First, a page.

London - Saracens were "reckless" in their approach to salary cap rules and are paying the price, said a damning independent report into the English and European champions released on Thursday.
Premiership Rugby Limited (PRL) made public the document which lays out why the double winners were fined £5.36 million and docked 35 league points for breaking the salary cap for the past three completed seasons.
The report does not cover the current campaign, at the end of which Saracens will be relegated because they have continued to exceed the £7 million limit.
Saracens have been in breach of salary cap regulations for five of the past seven seasons and failed to cooperate with Andrew Rogers, the salary cap manager (SCM).
The report was the product of an investigation by a three-member panel chaired by English judge Lord Dyson, and had previously remained confidential.
In a summary of its decision, the panel said Saracens "continuously and recklessly failed to comply with its obligations to cooperate with the SCM.
"This failure was all the more serious because in 2015 Saracens settled an earlier charge by PRL of failing to cooperate with the SCM."
The breaches for 2016-17 and 2018-19 were "several and not isolated and involved Saracens massively exceeding the cap for these two years".
The panel rejected the argument of former Saracens chairman Nigel Wray, who bankrolls the club, that investment is not salary.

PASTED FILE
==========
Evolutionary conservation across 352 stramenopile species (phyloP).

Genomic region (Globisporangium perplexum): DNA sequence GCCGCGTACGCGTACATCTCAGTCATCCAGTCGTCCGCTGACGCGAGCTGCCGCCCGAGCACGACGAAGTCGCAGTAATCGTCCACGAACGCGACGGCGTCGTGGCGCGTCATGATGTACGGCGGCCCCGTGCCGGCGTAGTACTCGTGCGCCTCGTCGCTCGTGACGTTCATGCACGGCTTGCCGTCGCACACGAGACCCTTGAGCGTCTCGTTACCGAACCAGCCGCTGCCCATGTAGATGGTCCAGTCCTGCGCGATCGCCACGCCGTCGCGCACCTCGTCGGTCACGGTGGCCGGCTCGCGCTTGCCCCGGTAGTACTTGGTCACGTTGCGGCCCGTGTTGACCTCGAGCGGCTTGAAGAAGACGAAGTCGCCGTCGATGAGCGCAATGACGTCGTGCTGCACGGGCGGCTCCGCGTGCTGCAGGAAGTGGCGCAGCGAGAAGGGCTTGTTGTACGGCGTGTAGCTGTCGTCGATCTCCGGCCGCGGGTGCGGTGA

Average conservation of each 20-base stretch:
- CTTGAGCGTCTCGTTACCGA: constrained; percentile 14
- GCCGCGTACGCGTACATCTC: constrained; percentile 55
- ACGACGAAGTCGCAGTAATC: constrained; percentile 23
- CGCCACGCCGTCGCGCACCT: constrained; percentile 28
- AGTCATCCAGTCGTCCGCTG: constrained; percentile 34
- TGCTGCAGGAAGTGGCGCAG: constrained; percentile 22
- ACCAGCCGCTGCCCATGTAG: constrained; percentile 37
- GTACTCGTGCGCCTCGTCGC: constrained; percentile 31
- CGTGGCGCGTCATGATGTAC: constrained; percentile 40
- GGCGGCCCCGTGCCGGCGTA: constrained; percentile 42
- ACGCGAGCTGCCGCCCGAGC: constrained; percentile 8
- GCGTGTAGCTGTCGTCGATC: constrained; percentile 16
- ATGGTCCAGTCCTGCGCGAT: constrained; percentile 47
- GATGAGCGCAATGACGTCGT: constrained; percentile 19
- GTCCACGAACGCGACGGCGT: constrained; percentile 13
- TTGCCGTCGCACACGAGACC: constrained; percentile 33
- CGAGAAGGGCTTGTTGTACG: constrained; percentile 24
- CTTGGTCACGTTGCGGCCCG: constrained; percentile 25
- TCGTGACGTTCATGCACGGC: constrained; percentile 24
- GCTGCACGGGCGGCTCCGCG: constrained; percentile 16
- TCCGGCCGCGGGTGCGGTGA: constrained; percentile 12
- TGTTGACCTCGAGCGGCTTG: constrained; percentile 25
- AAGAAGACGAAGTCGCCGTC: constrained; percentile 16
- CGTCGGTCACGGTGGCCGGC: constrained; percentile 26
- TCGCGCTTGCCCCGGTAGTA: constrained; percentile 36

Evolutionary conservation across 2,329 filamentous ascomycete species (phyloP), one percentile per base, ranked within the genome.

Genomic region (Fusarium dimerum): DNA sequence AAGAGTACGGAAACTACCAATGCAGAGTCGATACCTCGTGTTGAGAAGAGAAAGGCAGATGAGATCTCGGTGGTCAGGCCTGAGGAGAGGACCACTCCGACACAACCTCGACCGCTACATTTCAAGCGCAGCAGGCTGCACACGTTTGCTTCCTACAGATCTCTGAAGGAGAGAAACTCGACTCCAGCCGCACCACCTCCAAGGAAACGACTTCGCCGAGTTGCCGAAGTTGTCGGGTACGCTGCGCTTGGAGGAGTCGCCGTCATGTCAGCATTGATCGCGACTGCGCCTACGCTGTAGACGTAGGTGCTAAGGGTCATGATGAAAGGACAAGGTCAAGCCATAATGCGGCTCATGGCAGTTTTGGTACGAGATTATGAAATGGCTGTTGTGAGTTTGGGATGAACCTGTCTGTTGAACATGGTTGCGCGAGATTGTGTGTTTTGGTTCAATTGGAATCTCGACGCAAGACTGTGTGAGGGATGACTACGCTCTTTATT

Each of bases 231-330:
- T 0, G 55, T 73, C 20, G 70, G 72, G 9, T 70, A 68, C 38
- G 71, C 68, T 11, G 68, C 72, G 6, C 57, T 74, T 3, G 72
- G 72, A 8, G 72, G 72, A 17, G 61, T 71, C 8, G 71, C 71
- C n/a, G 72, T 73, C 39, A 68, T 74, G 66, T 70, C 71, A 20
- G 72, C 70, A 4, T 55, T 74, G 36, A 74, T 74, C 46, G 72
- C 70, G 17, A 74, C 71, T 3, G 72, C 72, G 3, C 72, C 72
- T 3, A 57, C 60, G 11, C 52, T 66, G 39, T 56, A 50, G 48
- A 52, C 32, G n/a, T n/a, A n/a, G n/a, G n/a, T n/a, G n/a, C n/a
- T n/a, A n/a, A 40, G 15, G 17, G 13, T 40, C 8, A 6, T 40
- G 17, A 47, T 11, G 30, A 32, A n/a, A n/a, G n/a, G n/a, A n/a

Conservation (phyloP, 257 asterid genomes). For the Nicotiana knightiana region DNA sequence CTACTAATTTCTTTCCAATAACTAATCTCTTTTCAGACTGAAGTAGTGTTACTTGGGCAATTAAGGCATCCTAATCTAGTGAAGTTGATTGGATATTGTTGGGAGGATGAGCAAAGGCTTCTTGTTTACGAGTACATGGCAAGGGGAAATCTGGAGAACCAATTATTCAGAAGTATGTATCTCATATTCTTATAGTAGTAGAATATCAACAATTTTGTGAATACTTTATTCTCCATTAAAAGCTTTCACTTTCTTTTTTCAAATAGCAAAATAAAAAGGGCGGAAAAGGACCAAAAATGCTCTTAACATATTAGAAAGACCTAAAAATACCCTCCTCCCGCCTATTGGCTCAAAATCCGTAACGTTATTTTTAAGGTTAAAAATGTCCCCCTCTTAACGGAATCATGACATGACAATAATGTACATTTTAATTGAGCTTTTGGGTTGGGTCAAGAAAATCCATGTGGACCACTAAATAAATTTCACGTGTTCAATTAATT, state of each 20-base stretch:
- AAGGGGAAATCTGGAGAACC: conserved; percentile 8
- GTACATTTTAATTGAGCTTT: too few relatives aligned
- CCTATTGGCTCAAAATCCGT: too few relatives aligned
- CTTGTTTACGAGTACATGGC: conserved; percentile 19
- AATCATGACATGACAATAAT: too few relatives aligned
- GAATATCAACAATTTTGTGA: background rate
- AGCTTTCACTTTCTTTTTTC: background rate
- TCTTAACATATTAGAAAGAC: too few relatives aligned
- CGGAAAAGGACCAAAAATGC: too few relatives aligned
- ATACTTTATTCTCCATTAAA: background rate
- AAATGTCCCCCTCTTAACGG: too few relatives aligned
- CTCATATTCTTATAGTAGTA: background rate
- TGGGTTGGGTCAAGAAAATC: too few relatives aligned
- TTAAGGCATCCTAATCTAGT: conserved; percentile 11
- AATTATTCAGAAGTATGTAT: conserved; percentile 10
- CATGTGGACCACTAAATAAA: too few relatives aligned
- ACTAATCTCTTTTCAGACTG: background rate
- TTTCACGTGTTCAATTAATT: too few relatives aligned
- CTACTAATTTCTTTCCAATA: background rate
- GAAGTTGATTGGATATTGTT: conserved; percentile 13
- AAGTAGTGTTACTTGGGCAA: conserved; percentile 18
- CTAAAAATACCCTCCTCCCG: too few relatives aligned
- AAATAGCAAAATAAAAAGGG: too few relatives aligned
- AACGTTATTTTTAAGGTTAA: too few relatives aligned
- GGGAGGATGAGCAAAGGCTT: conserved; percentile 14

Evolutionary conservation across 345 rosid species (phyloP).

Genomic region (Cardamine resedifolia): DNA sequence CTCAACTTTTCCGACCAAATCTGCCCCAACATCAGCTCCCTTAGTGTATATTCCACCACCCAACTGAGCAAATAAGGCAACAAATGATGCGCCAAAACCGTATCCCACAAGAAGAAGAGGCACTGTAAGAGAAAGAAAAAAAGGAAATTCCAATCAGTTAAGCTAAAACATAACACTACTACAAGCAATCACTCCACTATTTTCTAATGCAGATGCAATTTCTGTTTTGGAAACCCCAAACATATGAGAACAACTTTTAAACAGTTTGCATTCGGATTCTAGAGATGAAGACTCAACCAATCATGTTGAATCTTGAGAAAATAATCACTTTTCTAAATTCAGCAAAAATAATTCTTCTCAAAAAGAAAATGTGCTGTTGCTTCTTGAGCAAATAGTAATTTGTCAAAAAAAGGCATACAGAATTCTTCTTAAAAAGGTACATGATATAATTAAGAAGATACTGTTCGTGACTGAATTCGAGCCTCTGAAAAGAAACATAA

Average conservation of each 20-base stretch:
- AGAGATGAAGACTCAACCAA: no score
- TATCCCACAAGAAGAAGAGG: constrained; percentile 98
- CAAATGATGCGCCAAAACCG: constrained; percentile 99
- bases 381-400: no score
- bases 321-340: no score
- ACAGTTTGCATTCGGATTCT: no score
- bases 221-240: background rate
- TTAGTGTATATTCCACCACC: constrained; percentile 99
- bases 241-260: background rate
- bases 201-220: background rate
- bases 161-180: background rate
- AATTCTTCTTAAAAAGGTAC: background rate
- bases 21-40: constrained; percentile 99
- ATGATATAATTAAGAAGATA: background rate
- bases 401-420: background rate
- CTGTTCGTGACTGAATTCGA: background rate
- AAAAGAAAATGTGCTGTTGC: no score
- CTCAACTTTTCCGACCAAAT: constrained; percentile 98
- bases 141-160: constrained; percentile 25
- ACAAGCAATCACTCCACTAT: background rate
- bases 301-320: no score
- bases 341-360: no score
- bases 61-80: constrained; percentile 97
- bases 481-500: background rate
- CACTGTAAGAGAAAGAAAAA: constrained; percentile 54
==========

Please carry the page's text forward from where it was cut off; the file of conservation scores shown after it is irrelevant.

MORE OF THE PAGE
The report details how Wray made property investments with four players whose names have been omitted.
It says "we are satisfied that these capital contributions were salary".
Wray released a long statement in response to the report, saying: "I am really sorry for the heartache that I have caused you due to my ill-considered approach to matters relating to salary cap compliance."
He said his intention with the property deals was to "support players beyond their playing careers."
The panel found that Saracens acted, at best, carelessly, in breaking the salary cap.
"We do not accept that Saracens' breaches can all be characterised as merely negligent," the report said.
"Its failure to cooperate with Andrew Rogers and seek clarification was egregious, particularly in light of the events leading up to the 2015 settlement. It took risks and is now paying the price for doing so."
Rogers received information supplied by Saracens' Premiership rivals, including Harlequins, and his view was damning.
"I disagree with the suggestion the club has been open and transparent," Rogers said.
"Saracens over the years has been reckless in its approach to the salary cap and the related rules and has frequently crossed the line into breach.
"At best, the club appears to accept the risk of breaching it. This has been compounded by a reluctance to cooperate and failure to communicate information."
Names of the players involved were revealed by British media before the redacted official version was released on Thursday.
That drew criticism from the Rugby Players Association.
RPA chief executive Damian Hopley said: "Having been given absolute assurances that all confidential player information would be redacted, we were stunned that the entire report was leaked elsewhere to the press and this has caused untold damage to all parties concerned.
"We have taken up this breach of confidence with PRL as a matter of urgency and will continue to offer our ongoing support to all the players involved.
"The RPA stands by our position in support of the Salary Cap and the essential role it has to play in providing viability and stability for the English Club game."